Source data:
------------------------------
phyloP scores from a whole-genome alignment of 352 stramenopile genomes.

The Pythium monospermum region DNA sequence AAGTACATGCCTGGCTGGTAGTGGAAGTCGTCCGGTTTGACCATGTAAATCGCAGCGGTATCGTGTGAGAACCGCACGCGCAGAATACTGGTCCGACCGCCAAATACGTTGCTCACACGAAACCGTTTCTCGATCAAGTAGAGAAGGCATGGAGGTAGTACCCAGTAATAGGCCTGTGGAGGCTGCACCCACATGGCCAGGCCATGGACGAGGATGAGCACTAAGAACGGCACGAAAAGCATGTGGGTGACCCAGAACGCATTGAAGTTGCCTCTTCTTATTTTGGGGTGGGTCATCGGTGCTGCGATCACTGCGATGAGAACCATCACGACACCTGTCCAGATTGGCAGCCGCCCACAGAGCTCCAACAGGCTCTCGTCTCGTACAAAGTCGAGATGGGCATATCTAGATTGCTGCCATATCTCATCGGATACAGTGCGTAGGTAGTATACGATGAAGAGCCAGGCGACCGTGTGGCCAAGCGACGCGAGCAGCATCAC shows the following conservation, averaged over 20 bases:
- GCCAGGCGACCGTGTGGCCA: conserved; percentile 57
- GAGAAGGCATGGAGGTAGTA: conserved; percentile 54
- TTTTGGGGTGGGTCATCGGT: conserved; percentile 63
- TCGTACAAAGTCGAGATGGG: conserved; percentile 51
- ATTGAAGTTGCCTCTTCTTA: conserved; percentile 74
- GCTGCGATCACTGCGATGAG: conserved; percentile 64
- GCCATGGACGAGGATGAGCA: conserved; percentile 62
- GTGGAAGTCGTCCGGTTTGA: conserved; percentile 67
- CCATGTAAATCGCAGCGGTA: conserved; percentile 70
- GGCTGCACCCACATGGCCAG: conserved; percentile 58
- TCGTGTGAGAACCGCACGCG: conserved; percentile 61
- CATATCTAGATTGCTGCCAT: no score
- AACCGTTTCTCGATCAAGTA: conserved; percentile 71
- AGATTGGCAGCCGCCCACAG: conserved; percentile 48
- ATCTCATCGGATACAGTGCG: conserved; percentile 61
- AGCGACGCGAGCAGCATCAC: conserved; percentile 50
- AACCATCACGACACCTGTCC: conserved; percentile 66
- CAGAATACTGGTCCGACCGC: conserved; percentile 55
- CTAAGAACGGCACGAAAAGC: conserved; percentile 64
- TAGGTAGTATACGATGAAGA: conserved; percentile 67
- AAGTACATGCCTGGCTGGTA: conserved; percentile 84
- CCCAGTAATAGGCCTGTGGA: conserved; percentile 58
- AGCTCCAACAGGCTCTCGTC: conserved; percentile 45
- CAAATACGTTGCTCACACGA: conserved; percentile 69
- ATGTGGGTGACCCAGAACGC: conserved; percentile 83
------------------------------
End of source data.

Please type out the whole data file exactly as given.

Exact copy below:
phyloP scores from a whole-genome alignment of 352 stramenopile genomes.

The Pythium monospermum region DNA sequence AAGTACATGCCTGGCTGGTAGTGGAAGTCGTCCGGTTTGACCATGTAAATCGCAGCGGTATCGTGTGAGAACCGCACGCGCAGAATACTGGTCCGACCGCCAAATACGTTGCTCACACGAAACCGTTTCTCGATCAAGTAGAGAAGGCATGGAGGTAGTACCCAGTAATAGGCCTGTGGAGGCTGCACCCACATGGCCAGGCCATGGACGAGGATGAGCACTAAGAACGGCACGAAAAGCATGTGGGTGACCCAGAACGCATTGAAGTTGCCTCTTCTTATTTTGGGGTGGGTCATCGGTGCTGCGATCACTGCGATGAGAACCATCACGACACCTGTCCAGATTGGCAGCCGCCCACAGAGCTCCAACAGGCTCTCGTCTCGTACAAAGTCGAGATGGGCATATCTAGATTGCTGCCATATCTCATCGGATACAGTGCGTAGGTAGTATACGATGAAGAGCCAGGCGACCGTGTGGCCAAGCGACGCGAGCAGCATCAC shows the following conservation, averaged over 20 bases:
- GCCAGGCGACCGTGTGGCCA: conserved; percentile 57
- GAGAAGGCATGGAGGTAGTA: conserved; percentile 54
- TTTTGGGGTGGGTCATCGGT: conserved; percentile 63
- TCGTACAAAGTCGAGATGGG: conserved; percentile 51
- ATTGAAGTTGCCTCTTCTTA: conserved; percentile 74
- GCTGCGATCACTGCGATGAG: conserved; percentile 64
- GCCATGGACGAGGATGAGCA: conserved; percentile 62
- GTGGAAGTCGTCCGGTTTGA: conserved; percentile 67
- CCATGTAAATCGCAGCGGTA: conserved; percentile 70
- GGCTGCACCCACATGGCCAG: conserved; percentile 58
- TCGTGTGAGAACCGCACGCG: conserved; percentile 61
- CATATCTAGATTGCTGCCAT: no score
- AACCGTTTCTCGATCAAGTA: conserved; percentile 71
- AGATTGGCAGCCGCCCACAG: conserved; percentile 48
- ATCTCATCGGATACAGTGCG: conserved; percentile 61
- AGCGACGCGAGCAGCATCAC: conserved; percentile 50
- AACCATCACGACACCTGTCC: conserved; percentile 66
- CAGAATACTGGTCCGACCGC: conserved; percentile 55
- CTAAGAACGGCACGAAAAGC: conserved; percentile 64
- TAGGTAGTATACGATGAAGA: conserved; percentile 67
- AAGTACATGCCTGGCTGGTA: conserved; percentile 84
- CCCAGTAATAGGCCTGTGGA: conserved; percentile 58
- AGCTCCAACAGGCTCTCGTC: conserved; percentile 45
- CAAATACGTTGCTCACACGA: conserved; percentile 69
- ATGTGGGTGACCCAGAACGC: conserved; percentile 83